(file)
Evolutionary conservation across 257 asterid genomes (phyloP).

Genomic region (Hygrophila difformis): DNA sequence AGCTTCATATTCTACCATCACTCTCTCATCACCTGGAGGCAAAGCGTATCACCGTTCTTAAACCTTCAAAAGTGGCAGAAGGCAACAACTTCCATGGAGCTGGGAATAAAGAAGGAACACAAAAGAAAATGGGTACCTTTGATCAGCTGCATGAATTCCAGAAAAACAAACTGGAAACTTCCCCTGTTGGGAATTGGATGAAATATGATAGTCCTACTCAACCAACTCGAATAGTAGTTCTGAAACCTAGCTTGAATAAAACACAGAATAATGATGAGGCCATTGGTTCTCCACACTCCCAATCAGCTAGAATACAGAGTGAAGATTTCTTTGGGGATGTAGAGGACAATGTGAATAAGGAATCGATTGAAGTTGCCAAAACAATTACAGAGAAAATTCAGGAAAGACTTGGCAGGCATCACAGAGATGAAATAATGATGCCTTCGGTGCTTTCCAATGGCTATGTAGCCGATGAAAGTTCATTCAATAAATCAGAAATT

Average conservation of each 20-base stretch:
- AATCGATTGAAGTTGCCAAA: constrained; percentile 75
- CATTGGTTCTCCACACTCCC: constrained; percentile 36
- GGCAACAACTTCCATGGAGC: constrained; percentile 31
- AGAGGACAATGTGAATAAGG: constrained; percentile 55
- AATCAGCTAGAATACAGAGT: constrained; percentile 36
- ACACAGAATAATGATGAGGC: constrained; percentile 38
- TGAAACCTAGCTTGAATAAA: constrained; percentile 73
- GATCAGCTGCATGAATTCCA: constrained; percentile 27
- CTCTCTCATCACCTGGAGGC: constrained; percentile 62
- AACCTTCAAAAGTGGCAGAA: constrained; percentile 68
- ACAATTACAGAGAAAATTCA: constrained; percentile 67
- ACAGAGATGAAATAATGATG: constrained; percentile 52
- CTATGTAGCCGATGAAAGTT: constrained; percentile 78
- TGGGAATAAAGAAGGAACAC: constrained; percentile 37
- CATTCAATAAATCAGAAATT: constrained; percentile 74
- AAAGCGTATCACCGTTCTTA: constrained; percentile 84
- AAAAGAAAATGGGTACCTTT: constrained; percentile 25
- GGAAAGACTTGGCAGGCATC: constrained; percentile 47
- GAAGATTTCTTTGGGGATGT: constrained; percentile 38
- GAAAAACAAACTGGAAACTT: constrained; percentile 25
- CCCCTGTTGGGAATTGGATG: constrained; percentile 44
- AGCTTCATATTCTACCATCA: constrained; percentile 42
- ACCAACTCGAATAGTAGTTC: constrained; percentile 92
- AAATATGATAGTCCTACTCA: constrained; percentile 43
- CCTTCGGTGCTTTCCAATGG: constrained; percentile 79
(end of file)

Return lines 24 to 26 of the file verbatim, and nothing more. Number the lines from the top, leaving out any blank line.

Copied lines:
- CCCCTGTTGGGAATTGGATG: constrained; percentile 44
- AGCTTCATATTCTACCATCA: constrained; percentile 42
- ACCAACTCGAATAGTAGTTC: constrained; percentile 92